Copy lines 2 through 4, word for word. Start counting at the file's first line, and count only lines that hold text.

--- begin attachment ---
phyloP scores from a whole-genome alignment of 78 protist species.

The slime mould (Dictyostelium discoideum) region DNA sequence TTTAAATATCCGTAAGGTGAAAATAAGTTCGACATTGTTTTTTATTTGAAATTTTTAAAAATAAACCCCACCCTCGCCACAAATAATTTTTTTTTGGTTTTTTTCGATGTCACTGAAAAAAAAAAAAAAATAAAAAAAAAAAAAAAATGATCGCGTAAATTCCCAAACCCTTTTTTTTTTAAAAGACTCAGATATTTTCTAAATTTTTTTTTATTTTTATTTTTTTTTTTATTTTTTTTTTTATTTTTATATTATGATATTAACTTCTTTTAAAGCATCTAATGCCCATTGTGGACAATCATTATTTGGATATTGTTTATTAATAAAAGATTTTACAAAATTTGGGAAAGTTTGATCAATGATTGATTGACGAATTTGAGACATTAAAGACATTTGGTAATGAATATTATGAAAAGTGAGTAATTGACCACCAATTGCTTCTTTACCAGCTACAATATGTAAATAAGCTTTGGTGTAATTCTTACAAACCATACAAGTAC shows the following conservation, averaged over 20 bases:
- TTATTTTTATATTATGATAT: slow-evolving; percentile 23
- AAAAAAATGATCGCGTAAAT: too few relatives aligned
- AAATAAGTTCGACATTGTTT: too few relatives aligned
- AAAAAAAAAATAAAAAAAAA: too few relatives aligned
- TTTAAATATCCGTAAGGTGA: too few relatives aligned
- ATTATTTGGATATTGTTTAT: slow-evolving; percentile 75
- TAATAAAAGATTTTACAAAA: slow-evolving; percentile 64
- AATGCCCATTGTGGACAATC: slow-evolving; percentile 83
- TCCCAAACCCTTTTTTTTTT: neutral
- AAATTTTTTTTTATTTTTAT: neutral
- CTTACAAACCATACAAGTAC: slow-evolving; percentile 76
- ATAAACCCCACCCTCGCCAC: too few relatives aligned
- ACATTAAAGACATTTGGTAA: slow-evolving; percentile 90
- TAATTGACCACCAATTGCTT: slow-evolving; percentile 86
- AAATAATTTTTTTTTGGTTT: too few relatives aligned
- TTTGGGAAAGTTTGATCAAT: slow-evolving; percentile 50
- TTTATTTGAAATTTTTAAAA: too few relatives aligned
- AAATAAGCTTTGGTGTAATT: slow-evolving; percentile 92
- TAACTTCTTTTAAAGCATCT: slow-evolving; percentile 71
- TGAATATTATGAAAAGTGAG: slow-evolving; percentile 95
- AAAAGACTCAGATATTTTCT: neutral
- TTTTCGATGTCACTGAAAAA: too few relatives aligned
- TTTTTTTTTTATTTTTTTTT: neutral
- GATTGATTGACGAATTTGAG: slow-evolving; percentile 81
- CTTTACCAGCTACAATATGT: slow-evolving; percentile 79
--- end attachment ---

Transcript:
The slime mould (Dictyostelium discoideum) region DNA sequence TTTAAATATCCGTAAGGTGAAAATAAGTTCGACATTGTTTTTTATTTGAAATTTTTAAAAATAAACCCCACCCTCGCCACAAATAATTTTTTTTTGGTTTTTTTCGATGTCACTGAAAAAAAAAAAAAAATAAAAAAAAAAAAAAAATGATCGCGTAAATTCCCAAACCCTTTTTTTTTTAAAAGACTCAGATATTTTCTAAATTTTTTTTTATTTTTATTTTTTTTTTTATTTTTTTTTTTATTTTTATATTATGATATTAACTTCTTTTAAAGCATCTAATGCCCATTGTGGACAATCATTATTTGGATATTGTTTATTAATAAAAGATTTTACAAAATTTGGGAAAGTTTGATCAATGATTGATTGACGAATTTGAGACATTAAAGACATTTGGTAATGAATATTATGAAAAGTGAGTAATTGACCACCAATTGCTTCTTTACCAGCTACAATATGTAAATAAGCTTTGGTGTAATTCTTACAAACCATACAAGTAC shows the following conservation, averaged over 20 bases:
- TTATTTTTATATTATGATAT: slow-evolving; percentile 23
- AAAAAAATGATCGCGTAAAT: too few relatives aligned